Study: Older adults, Medicare, Medicaid beneficiaries at higher risk for opioid overdose

Study: Older adults, Medicare, Medicaid beneficiaries at higher risk for opioid overdose
Older adults and those on Medicare and Medicaid are at higher risk for opioid overdoses than others, according to a new study. Photo by LizM/Pixabay

Jan. 28 (UPI) -- Adults age 75 years and older prescribed opioid medications for pain conditions are about three times more likely to overdose on the drugs than younger adults, based on a study related to Oregon and published Friday by JAMA Network Open.

This figure includes people who accidentally take more than the prescribed amount of the medication and those who intentionally overdose in an attempt to self-harm, the researchers said.


Compared with those covered by private healthcare insurance, Medicare and Medicaid beneficiaries are up to four times more likely to overdose on prescribed opioids, the data showed.

In addition, those with mental health disorders, such as depression and substance use disorder, are at higher risk for overdose with these drugs, according to the researchers.

RELATED Opioid misuse is rising among Americans aged 55 and older

"Opioids are risky for anyone taking them," study co-author Dr. Scott Weiner told UPI in an email.

"Patients should be aware that they need to be especially careful with opioids, [particularly] older adults or those with public insurance," said Weiner, medical director of the Brigham Comprehensive Opioid Response and Education Program at Brigham and Women's Hospital in Boston.

Although the use of prescription opioid medications in pain management has declined with increased understanding of the dangers associated with them, the United States saw more than 100,000 people die from overdoses in 2020 alone.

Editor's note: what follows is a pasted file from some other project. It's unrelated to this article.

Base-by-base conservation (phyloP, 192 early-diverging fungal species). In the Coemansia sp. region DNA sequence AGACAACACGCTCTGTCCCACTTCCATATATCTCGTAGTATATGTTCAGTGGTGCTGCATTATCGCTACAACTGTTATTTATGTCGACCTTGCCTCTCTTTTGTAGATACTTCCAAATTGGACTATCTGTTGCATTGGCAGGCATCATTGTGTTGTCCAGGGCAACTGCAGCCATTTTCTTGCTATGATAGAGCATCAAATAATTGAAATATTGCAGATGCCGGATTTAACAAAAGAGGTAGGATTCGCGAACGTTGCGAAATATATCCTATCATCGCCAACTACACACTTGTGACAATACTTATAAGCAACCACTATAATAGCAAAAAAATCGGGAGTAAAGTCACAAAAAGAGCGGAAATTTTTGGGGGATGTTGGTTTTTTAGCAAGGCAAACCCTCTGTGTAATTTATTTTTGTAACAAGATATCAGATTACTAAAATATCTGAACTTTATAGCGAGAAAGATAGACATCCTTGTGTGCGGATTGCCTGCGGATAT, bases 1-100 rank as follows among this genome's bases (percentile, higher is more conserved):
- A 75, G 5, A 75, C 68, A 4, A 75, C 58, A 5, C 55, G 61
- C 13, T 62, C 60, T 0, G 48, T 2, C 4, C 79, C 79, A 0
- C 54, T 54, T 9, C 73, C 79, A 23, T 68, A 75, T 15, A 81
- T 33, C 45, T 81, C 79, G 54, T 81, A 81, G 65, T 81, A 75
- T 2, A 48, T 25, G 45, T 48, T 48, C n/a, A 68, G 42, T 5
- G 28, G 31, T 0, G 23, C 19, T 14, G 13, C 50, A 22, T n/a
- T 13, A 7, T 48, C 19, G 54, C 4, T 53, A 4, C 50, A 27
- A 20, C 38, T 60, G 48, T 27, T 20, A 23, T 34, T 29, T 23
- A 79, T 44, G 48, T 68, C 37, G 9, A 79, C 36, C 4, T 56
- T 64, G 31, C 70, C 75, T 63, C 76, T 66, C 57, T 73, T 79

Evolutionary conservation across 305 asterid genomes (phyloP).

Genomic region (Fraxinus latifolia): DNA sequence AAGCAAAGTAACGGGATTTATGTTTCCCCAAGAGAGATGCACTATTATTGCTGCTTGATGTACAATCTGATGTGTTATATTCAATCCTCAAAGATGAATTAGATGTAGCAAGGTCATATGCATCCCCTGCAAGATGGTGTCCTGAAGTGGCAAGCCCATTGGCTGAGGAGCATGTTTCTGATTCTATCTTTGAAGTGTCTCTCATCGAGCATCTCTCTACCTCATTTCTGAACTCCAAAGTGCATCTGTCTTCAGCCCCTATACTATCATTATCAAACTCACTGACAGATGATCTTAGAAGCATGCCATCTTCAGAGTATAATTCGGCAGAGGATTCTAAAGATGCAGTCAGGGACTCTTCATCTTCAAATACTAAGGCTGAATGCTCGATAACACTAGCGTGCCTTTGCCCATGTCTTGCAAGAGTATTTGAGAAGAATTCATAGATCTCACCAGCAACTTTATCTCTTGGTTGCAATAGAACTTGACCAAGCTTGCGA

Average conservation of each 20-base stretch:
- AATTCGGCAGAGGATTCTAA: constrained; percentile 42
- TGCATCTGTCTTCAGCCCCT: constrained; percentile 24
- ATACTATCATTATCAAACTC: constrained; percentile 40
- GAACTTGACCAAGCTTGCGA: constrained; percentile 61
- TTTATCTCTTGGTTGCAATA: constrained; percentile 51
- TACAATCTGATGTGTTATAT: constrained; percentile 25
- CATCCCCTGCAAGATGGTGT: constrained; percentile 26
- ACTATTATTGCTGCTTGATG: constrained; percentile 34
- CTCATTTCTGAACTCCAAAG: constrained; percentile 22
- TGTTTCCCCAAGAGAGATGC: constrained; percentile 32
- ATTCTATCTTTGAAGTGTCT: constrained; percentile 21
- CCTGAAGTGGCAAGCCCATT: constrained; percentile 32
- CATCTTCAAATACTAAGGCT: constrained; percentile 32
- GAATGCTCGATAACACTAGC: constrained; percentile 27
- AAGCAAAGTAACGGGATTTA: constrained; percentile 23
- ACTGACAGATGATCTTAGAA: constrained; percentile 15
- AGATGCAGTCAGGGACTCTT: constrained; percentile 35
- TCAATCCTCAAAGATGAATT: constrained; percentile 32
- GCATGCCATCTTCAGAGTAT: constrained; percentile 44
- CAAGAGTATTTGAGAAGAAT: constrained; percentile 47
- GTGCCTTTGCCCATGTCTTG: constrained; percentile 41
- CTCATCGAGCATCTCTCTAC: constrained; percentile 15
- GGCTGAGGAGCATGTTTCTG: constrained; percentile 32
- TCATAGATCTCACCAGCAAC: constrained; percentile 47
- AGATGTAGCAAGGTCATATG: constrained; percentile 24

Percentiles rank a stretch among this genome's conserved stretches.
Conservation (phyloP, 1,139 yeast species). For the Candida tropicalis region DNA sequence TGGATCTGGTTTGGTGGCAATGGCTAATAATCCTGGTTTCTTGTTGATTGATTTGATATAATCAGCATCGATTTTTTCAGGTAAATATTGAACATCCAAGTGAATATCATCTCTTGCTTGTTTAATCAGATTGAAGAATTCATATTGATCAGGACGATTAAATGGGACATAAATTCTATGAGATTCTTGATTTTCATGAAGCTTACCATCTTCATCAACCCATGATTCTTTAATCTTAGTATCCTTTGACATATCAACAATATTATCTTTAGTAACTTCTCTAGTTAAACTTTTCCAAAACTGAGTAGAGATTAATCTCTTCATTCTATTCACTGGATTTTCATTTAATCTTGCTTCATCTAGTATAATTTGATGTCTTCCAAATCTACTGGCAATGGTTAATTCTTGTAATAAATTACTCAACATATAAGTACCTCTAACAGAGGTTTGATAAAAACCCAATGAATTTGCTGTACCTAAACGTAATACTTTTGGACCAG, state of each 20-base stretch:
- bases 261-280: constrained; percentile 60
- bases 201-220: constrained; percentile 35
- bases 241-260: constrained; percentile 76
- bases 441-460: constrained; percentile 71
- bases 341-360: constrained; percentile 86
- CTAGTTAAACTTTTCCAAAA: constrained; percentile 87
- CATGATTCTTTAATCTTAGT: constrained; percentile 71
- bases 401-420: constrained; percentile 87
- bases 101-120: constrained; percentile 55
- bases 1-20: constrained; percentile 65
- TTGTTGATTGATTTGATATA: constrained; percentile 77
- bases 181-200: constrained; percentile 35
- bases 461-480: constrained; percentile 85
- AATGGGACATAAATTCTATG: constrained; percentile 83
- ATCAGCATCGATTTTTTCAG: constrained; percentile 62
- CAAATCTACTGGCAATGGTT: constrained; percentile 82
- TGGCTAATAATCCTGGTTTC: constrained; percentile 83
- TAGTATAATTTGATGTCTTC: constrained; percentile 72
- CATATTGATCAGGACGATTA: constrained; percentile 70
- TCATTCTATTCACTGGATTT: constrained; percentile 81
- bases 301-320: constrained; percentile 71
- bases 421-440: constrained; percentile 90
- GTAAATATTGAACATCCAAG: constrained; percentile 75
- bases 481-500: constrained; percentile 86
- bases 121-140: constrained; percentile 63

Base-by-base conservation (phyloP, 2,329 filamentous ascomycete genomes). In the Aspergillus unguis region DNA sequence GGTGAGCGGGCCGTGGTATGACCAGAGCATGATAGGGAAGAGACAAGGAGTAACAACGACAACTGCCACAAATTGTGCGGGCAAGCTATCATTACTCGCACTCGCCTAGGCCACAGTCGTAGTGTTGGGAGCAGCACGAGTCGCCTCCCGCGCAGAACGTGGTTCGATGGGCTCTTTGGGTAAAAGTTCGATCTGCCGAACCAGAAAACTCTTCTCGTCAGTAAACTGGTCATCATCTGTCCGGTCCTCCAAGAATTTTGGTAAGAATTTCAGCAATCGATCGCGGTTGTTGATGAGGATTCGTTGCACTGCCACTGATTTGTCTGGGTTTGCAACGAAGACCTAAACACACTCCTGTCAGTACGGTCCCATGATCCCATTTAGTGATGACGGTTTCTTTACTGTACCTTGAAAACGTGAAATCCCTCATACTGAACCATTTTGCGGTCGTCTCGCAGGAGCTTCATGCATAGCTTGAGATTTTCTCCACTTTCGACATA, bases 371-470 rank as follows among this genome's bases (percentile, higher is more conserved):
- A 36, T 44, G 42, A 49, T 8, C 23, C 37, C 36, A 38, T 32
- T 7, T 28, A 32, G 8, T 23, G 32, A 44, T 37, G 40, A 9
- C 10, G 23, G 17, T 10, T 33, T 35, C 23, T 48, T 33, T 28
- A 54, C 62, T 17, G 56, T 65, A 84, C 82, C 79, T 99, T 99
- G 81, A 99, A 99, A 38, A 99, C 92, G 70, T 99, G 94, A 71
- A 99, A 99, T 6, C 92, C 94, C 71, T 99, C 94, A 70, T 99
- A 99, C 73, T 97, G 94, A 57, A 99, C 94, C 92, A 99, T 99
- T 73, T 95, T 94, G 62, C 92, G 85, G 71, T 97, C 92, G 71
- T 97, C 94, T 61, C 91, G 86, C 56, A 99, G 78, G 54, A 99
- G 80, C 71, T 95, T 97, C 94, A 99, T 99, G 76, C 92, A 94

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Research suggests that misuse of the medications among adults age 55 years and older is on the rise nationally.

Weiner and his colleagues analyzed insurance claims data for nearly 237,000 adults in Oregon who were prescribed opioid pain medications starting in 2015 and tracked their health through the end of 2018.

Of those included in the study, 667, or 0.3%, experienced an opioid overdose, the data showed.

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Participants age 75 years and older had more than twice the rate of opioid overdoses per person per year than the next highest demographic group, those ages 18 to 24 years, and a four-fold higher rate than those ages 35 to 44 years, the researchers said.

"Prescribers should understand the longer-term risks of prescribing opioids to their patients for acute pain," Weiner said.

"This does not mean that opioids should be withheld because someone is in a higher risk group [but] that prescribers should use more caution when prescribing to them," he said.

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